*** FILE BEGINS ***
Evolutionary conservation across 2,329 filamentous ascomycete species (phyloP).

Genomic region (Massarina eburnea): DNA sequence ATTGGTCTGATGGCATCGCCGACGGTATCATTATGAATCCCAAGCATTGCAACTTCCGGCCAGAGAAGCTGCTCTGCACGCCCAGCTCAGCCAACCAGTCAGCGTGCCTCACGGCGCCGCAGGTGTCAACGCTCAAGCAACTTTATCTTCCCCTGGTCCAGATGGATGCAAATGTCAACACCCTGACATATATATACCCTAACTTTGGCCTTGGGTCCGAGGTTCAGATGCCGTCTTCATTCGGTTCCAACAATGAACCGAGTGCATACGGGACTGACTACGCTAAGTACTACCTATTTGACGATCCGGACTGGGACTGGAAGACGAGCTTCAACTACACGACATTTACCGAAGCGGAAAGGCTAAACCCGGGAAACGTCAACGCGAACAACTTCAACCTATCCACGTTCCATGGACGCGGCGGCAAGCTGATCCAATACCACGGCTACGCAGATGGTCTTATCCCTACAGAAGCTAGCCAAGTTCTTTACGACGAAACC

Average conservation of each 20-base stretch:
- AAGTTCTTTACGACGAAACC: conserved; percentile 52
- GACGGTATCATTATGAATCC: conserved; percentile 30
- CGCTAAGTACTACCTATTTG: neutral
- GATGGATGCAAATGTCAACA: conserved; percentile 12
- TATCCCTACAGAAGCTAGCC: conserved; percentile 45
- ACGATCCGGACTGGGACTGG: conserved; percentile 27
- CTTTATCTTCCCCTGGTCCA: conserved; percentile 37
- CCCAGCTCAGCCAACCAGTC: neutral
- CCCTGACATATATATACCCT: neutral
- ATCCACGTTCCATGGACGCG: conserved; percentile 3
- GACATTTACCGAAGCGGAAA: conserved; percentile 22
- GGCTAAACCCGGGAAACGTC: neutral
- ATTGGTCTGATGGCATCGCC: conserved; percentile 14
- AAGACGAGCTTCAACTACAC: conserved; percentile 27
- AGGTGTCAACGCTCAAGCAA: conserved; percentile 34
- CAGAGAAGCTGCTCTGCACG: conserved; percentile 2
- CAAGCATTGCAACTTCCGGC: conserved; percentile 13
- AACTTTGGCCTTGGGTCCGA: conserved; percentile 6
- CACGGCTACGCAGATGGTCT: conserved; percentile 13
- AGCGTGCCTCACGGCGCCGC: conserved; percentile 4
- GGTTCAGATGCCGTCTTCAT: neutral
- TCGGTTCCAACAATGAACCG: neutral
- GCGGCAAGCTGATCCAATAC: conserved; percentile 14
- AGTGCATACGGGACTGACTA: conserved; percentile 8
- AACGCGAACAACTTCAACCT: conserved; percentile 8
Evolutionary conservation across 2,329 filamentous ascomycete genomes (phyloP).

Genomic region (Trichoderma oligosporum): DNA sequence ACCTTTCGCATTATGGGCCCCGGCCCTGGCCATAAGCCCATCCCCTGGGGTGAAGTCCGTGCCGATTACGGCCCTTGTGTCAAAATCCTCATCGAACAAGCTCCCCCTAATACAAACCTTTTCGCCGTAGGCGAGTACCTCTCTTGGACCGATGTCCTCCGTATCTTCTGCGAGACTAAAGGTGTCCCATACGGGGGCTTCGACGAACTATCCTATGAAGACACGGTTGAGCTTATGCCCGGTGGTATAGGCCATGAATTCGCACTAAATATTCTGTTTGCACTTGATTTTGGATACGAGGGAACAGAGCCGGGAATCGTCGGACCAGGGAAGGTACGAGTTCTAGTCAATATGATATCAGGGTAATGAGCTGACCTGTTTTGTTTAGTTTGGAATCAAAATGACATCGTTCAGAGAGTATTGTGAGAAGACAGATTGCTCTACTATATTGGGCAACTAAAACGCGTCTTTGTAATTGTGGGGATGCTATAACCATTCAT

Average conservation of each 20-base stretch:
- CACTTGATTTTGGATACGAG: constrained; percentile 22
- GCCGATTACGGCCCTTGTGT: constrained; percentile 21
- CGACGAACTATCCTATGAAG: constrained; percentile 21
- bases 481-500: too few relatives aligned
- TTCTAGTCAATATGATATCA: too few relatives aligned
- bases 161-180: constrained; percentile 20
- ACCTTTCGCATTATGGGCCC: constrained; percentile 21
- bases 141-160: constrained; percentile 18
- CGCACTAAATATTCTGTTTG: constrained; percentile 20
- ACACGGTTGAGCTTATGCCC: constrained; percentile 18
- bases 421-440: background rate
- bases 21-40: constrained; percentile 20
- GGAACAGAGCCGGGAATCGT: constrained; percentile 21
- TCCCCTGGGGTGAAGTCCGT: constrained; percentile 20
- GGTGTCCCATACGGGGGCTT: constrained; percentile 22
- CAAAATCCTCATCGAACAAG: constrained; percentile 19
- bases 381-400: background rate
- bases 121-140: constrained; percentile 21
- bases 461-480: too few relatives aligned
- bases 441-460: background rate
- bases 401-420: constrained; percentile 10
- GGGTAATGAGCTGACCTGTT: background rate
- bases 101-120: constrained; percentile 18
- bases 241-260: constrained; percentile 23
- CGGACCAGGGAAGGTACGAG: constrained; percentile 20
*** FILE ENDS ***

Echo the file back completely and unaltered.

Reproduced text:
Evolutionary conservation across 2,329 filamentous ascomycete species (phyloP).

Genomic region (Massarina eburnea): DNA sequence ATTGGTCTGATGGCATCGCCGACGGTATCATTATGAATCCCAAGCATTGCAACTTCCGGCCAGAGAAGCTGCTCTGCACGCCCAGCTCAGCCAACCAGTCAGCGTGCCTCACGGCGCCGCAGGTGTCAACGCTCAAGCAACTTTATCTTCCCCTGGTCCAGATGGATGCAAATGTCAACACCCTGACATATATATACCCTAACTTTGGCCTTGGGTCCGAGGTTCAGATGCCGTCTTCATTCGGTTCCAACAATGAACCGAGTGCATACGGGACTGACTACGCTAAGTACTACCTATTTGACGATCCGGACTGGGACTGGAAGACGAGCTTCAACTACACGACATTTACCGAAGCGGAAAGGCTAAACCCGGGAAACGTCAACGCGAACAACTTCAACCTATCCACGTTCCATGGACGCGGCGGCAAGCTGATCCAATACCACGGCTACGCAGATGGTCTTATCCCTACAGAAGCTAGCCAAGTTCTTTACGACGAAACC

Average conservation of each 20-base stretch:
- AAGTTCTTTACGACGAAACC: conserved; percentile 52
- GACGGTATCATTATGAATCC: conserved; percentile 30
- CGCTAAGTACTACCTATTTG: neutral
- GATGGATGCAAATGTCAACA: conserved; percentile 12
- TATCCCTACAGAAGCTAGCC: conserved; percentile 45
- ACGATCCGGACTGGGACTGG: conserved; percentile 27
- CTTTATCTTCCCCTGGTCCA: conserved; percentile 37
- CCCAGCTCAGCCAACCAGTC: neutral
- CCCTGACATATATATACCCT: neutral
- ATCCACGTTCCATGGACGCG: conserved; percentile 3
- GACATTTACCGAAGCGGAAA: conserved; percentile 22
- GGCTAAACCCGGGAAACGTC: neutral
- ATTGGTCTGATGGCATCGCC: conserved; percentile 14
- AAGACGAGCTTCAACTACAC: conserved; percentile 27
- AGGTGTCAACGCTCAAGCAA: conserved; percentile 34
- CAGAGAAGCTGCTCTGCACG: conserved; percentile 2
- CAAGCATTGCAACTTCCGGC: conserved; percentile 13
- AACTTTGGCCTTGGGTCCGA: conserved; percentile 6
- CACGGCTACGCAGATGGTCT: conserved; percentile 13
- AGCGTGCCTCACGGCGCCGC: conserved; percentile 4
- GGTTCAGATGCCGTCTTCAT: neutral
- TCGGTTCCAACAATGAACCG: neutral
- GCGGCAAGCTGATCCAATAC: conserved; percentile 14
- AGTGCATACGGGACTGACTA: conserved; percentile 8
- AACGCGAACAACTTCAACCT: conserved; percentile 8
Evolutionary conservation across 2,329 filamentous ascomycete genomes (phyloP).

Genomic region (Trichoderma oligosporum): DNA sequence ACCTTTCGCATTATGGGCCCCGGCCCTGGCCATAAGCCCATCCCCTGGGGTGAAGTCCGTGCCGATTACGGCCCTTGTGTCAAAATCCTCATCGAACAAGCTCCCCCTAATACAAACCTTTTCGCCGTAGGCGAGTACCTCTCTTGGACCGATGTCCTCCGTATCTTCTGCGAGACTAAAGGTGTCCCATACGGGGGCTTCGACGAACTATCCTATGAAGACACGGTTGAGCTTATGCCCGGTGGTATAGGCCATGAATTCGCACTAAATATTCTGTTTGCACTTGATTTTGGATACGAGGGAACAGAGCCGGGAATCGTCGGACCAGGGAAGGTACGAGTTCTAGTCAATATGATATCAGGGTAATGAGCTGACCTGTTTTGTTTAGTTTGGAATCAAAATGACATCGTTCAGAGAGTATTGTGAGAAGACAGATTGCTCTACTATATTGGGCAACTAAAACGCGTCTTTGTAATTGTGGGGATGCTATAACCATTCAT

Average conservation of each 20-base stretch:
- CACTTGATTTTGGATACGAG: constrained; percentile 22
- GCCGATTACGGCCCTTGTGT: constrained; percentile 21
- CGACGAACTATCCTATGAAG: constrained; percentile 21
- bases 481-500: too few relatives aligned
- TTCTAGTCAATATGATATCA: too few relatives aligned
- bases 161-180: constrained; percentile 20
- ACCTTTCGCATTATGGGCCC: constrained; percentile 21
- bases 141-160: constrained; percentile 18
- CGCACTAAATATTCTGTTTG: constrained; percentile 20
- ACACGGTTGAGCTTATGCCC: constrained; percentile 18
- bases 421-440: background rate
- bases 21-40: constrained; percentile 20
- GGAACAGAGCCGGGAATCGT: constrained; percentile 21
- TCCCCTGGGGTGAAGTCCGT: constrained; percentile 20
- GGTGTCCCATACGGGGGCTT: constrained; percentile 22
- CAAAATCCTCATCGAACAAG: constrained; percentile 19
- bases 381-400: background rate
- bases 121-140: constrained; percentile 21
- bases 461-480: too few relatives aligned
- bases 441-460: background rate
- bases 401-420: constrained; percentile 10
- GGGTAATGAGCTGACCTGTT: background rate
- bases 101-120: constrained; percentile 18
- bases 241-260: constrained; percentile 23
- CGGACCAGGGAAGGTACGAG: constrained; percentile 20